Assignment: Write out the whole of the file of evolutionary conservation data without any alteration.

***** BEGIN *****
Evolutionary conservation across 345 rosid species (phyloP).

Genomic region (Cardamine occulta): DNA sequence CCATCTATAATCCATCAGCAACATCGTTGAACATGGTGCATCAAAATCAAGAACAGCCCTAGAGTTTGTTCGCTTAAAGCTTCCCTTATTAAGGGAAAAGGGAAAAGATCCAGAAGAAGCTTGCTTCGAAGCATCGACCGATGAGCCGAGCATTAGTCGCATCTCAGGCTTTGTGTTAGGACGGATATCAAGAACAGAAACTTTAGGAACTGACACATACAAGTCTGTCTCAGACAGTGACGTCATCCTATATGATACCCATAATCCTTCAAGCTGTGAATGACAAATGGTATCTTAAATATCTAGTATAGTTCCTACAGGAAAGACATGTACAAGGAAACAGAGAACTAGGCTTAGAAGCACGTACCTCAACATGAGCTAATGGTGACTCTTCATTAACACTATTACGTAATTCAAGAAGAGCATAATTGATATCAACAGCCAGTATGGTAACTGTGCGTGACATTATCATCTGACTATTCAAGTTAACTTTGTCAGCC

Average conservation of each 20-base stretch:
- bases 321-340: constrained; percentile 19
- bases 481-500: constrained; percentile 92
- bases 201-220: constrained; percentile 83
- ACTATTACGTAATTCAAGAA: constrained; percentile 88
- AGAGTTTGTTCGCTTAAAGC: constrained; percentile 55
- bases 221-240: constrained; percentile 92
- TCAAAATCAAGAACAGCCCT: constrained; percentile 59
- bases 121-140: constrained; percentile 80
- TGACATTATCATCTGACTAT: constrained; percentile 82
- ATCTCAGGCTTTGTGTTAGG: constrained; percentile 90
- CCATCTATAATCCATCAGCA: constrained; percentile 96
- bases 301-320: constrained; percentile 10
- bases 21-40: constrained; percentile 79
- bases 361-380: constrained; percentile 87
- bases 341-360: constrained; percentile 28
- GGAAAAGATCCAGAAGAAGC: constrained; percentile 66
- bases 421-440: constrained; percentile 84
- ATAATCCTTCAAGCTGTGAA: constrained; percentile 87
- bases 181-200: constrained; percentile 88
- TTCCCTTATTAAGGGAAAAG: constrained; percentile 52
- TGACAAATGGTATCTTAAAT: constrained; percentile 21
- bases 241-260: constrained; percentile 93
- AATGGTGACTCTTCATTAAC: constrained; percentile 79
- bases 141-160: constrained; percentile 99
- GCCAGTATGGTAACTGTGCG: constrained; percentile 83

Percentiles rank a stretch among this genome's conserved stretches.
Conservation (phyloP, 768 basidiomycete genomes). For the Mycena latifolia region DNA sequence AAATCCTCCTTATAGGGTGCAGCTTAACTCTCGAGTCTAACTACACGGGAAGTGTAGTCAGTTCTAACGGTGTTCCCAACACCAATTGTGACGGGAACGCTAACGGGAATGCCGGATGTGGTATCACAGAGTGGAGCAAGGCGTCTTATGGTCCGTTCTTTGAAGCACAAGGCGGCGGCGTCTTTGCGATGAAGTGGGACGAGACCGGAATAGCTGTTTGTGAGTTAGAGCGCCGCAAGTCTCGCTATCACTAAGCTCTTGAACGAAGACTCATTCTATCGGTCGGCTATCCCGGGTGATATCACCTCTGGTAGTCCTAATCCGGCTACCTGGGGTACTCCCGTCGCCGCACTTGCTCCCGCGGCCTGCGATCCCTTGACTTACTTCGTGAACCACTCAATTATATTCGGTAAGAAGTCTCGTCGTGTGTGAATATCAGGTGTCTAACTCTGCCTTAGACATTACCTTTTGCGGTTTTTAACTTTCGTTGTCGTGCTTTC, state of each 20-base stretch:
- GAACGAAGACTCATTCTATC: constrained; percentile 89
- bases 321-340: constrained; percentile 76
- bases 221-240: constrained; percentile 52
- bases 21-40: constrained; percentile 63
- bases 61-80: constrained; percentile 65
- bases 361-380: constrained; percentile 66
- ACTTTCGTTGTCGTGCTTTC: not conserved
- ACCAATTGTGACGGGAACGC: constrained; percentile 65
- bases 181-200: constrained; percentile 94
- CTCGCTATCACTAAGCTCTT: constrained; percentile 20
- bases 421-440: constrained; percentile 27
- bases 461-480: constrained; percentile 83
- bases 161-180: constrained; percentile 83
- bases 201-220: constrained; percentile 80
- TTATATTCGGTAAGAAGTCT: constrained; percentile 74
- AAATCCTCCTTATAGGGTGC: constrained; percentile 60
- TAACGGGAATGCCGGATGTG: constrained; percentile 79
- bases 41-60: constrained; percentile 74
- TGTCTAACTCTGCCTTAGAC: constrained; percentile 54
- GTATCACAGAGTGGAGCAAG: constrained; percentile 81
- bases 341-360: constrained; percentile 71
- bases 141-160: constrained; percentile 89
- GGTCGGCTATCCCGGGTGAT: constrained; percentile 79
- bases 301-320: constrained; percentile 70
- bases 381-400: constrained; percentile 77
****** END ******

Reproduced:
Evolutionary conservation across 345 rosid species (phyloP).

Genomic region (Cardamine occulta): DNA sequence CCATCTATAATCCATCAGCAACATCGTTGAACATGGTGCATCAAAATCAAGAACAGCCCTAGAGTTTGTTCGCTTAAAGCTTCCCTTATTAAGGGAAAAGGGAAAAGATCCAGAAGAAGCTTGCTTCGAAGCATCGACCGATGAGCCGAGCATTAGTCGCATCTCAGGCTTTGTGTTAGGACGGATATCAAGAACAGAAACTTTAGGAACTGACACATACAAGTCTGTCTCAGACAGTGACGTCATCCTATATGATACCCATAATCCTTCAAGCTGTGAATGACAAATGGTATCTTAAATATCTAGTATAGTTCCTACAGGAAAGACATGTACAAGGAAACAGAGAACTAGGCTTAGAAGCACGTACCTCAACATGAGCTAATGGTGACTCTTCATTAACACTATTACGTAATTCAAGAAGAGCATAATTGATATCAACAGCCAGTATGGTAACTGTGCGTGACATTATCATCTGACTATTCAAGTTAACTTTGTCAGCC

Average conservation of each 20-base stretch:
- bases 321-340: constrained; percentile 19
- bases 481-500: constrained; percentile 92
- bases 201-220: constrained; percentile 83
- ACTATTACGTAATTCAAGAA: constrained; percentile 88
- AGAGTTTGTTCGCTTAAAGC: constrained; percentile 55
- bases 221-240: constrained; percentile 92
- TCAAAATCAAGAACAGCCCT: constrained; percentile 59
- bases 121-140: constrained; percentile 80
- TGACATTATCATCTGACTAT: constrained; percentile 82
- ATCTCAGGCTTTGTGTTAGG: constrained; percentile 90
- CCATCTATAATCCATCAGCA: constrained; percentile 96
- bases 301-320: constrained; percentile 10
- bases 21-40: constrained; percentile 79
- bases 361-380: constrained; percentile 87
- bases 341-360: constrained; percentile 28
- GGAAAAGATCCAGAAGAAGC: constrained; percentile 66
- bases 421-440: constrained; percentile 84
- ATAATCCTTCAAGCTGTGAA: constrained; percentile 87
- bases 181-200: constrained; percentile 88
- TTCCCTTATTAAGGGAAAAG: constrained; percentile 52
- TGACAAATGGTATCTTAAAT: constrained; percentile 21
- bases 241-260: constrained; percentile 93
- AATGGTGACTCTTCATTAAC: constrained; percentile 79
- bases 141-160: constrained; percentile 99
- GCCAGTATGGTAACTGTGCG: constrained; percentile 83

Percentiles rank a stretch among this genome's conserved stretches.
Conservation (phyloP, 768 basidiomycete genomes). For the Mycena latifolia region DNA sequence AAATCCTCCTTATAGGGTGCAGCTTAACTCTCGAGTCTAACTACACGGGAAGTGTAGTCAGTTCTAACGGTGTTCCCAACACCAATTGTGACGGGAACGCTAACGGGAATGCCGGATGTGGTATCACAGAGTGGAGCAAGGCGTCTTATGGTCCGTTCTTTGAAGCACAAGGCGGCGGCGTCTTTGCGATGAAGTGGGACGAGACCGGAATAGCTGTTTGTGAGTTAGAGCGCCGCAAGTCTCGCTATCACTAAGCTCTTGAACGAAGACTCATTCTATCGGTCGGCTATCCCGGGTGATATCACCTCTGGTAGTCCTAATCCGGCTACCTGGGGTACTCCCGTCGCCGCACTTGCTCCCGCGGCCTGCGATCCCTTGACTTACTTCGTGAACCACTCAATTATATTCGGTAAGAAGTCTCGTCGTGTGTGAATATCAGGTGTCTAACTCTGCCTTAGACATTACCTTTTGCGGTTTTTAACTTTCGTTGTCGTGCTTTC, state of each 20-base stretch:
- GAACGAAGACTCATTCTATC: constrained; percentile 89
- bases 321-340: constrained; percentile 76
- bases 221-240: constrained; percentile 52
- bases 21-40: constrained; percentile 63
- bases 61-80: constrained; percentile 65
- bases 361-380: constrained; percentile 66
- ACTTTCGTTGTCGTGCTTTC: not conserved
- ACCAATTGTGACGGGAACGC: constrained; percentile 65
- bases 181-200: constrained; percentile 94
- CTCGCTATCACTAAGCTCTT: constrained; percentile 20
- bases 421-440: constrained; percentile 27
- bases 461-480: constrained; percentile 83
- bases 161-180: constrained; percentile 83
- bases 201-220: constrained; percentile 80
- TTATATTCGGTAAGAAGTCT: constrained; percentile 74
- AAATCCTCCTTATAGGGTGC: constrained; percentile 60
- TAACGGGAATGCCGGATGTG: constrained; percentile 79
- bases 41-60: constrained; percentile 74
- TGTCTAACTCTGCCTTAGAC: constrained; percentile 54
- GTATCACAGAGTGGAGCAAG: constrained; percentile 81
- bases 341-360: constrained; percentile 71
- bases 141-160: constrained; percentile 89
- GGTCGGCTATCCCGGGTGAT: constrained; percentile 79
- bases 301-320: constrained; percentile 70
- bases 381-400: constrained; percentile 77